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Welcome to my technology learning website. The goal of this site is to learn and retain as much information as possible. I consider this blog my knowledge base and hope that you both find and share knowledge here as well. Also for those wondering, Rhyous is pronounced ‘rī-əs. As in the words ‘Rye‘ and ‘us‘ compounded into a two syllable word.

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10 signs you are a Senior Software Developer

Signs of a Senior Software Developer:

  1. Acquires a large foundation of knowledge and continues to learn.
    (Spends as much as 1 hour a day learning more about code. Which is why the Senior dev gets more done. Example: “That project was going to take two weeks. But while studying a came across this open source library that already does that. I solved this problem in an hour by referencing this project and using only a few lines of code.)
  2. Learns what the industry best practices are for a specific project before starting to code.
    (Humble, willing to learn, understands better developers exist.)
  3. Avoids code debt.
    (Frugal with time and code. Understands that debt piles up. Coding it correctly now will, sometime in the future, make a 2-week job take 1 day. Doing it wrong now will, sometime in the future, make a 1-day job take 2 weeks.)
  4. Follows the keep it super simple (KISS) rule.
    (Simplicity is so much more elegant than complexity.)
  5. Follows the 10/100 rule.
    (Code blocks are short. No classes over 100 lines, no methods over 10 lines. You code will natural turn into well-designed code just by following this one principle. You will likely end up using well-known design patterns. If you recognize those design patterns, that is even another sign that you are a senior.)
  6. Uses interface-based design.
    (IoC containers or not, the code is decoupled and uses interfaces, not concrete references that are hard to test.)
  7. Follows the don’t repeat yourself (DRY) principle and recognizes when they do repeat themselves.
    (Writing code takes time. Why would anyone want to write the same code twice?)
  8. Knows what SOLID stands for AND can show an example in actual code of each principle and why it makes sense.
  9. Writes unit tests to test code.
    (Are you still putting your tests in the Program.cs file of a Console Application? You’re not, right? Oh, you are? Seriously?)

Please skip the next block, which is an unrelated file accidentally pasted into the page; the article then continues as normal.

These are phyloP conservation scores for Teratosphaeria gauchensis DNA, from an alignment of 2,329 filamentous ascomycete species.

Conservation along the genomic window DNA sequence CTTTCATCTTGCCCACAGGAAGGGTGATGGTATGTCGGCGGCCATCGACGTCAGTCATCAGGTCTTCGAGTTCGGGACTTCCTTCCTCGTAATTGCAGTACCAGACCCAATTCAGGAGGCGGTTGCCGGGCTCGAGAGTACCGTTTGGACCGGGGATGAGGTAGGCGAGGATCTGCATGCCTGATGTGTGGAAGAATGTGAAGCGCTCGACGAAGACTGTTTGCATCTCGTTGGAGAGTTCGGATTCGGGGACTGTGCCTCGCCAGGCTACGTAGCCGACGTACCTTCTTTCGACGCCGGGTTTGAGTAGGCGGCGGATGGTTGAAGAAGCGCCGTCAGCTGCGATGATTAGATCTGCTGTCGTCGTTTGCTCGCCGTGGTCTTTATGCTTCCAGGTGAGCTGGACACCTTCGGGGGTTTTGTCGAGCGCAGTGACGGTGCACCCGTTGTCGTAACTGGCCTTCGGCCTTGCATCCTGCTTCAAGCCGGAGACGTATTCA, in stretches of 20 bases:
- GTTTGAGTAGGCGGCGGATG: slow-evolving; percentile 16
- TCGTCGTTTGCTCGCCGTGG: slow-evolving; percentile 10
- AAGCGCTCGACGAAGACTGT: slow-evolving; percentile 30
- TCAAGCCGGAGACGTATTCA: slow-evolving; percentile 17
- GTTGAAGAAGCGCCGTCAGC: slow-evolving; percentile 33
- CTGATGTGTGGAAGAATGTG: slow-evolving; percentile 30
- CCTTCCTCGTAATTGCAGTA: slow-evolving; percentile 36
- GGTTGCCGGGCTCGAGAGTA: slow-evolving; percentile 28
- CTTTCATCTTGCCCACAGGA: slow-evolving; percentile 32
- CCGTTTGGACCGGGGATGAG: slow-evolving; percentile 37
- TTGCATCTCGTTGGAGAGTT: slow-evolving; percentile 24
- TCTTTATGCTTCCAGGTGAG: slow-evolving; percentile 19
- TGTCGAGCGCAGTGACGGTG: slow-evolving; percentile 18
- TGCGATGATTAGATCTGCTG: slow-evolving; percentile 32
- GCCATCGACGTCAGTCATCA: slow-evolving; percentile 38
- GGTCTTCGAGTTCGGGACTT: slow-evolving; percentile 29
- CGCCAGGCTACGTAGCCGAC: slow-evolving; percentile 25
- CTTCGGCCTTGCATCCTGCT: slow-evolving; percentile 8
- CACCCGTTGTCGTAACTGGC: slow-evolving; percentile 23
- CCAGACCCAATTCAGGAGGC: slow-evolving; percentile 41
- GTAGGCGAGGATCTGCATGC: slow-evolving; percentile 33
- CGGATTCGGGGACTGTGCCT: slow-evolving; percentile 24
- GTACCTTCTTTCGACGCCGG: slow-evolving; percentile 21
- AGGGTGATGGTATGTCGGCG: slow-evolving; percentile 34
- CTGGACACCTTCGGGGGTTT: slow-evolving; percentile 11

10. Doesn’t outshine coworkers, but instead, makes his coworkers shine, too.
    (When a quarterback wins the Super Bowl, even if named MVP, the rest of the team wins the Super Bowl too. Similarly, when a project is a huge success, you might be the MVP, but everyone in the project participated and contributed to its success, and everyone improved their skills in the process.)

Are you a Senior Software Developer?

My Thoughts

It baffles me that many developers don’t think that acquiring a foundation of knowledge is necessary. In 2010, I read the entire Pro C# 2010 and the .NET 4 Platform: I read it over time. One or two chapters a week and it took less than a year. I did the first 6 chapters really fast. However, I only did a handful of the coding examples. Still, I feel that it made me very knowledgeable in C#. Since then, I always read the “What is new” when a .NET version is released. I’m loving the new multiple level null check feature.

When I started working with WPF, I also watched every single WPF single video available on the now discontinued site as well as all the Videos on the Expression Blend site.

I think the key to being a Senior developer is always making the better decisions. Many developers accomplish a task and move on. Some developers design a solution and build upon it. The accomplished task usually is hard to maintain code and everyone wishes it had been done a different way or that it was part of a bigger solution. The designed solution is something that developers can work with, enhance, and improve easily.

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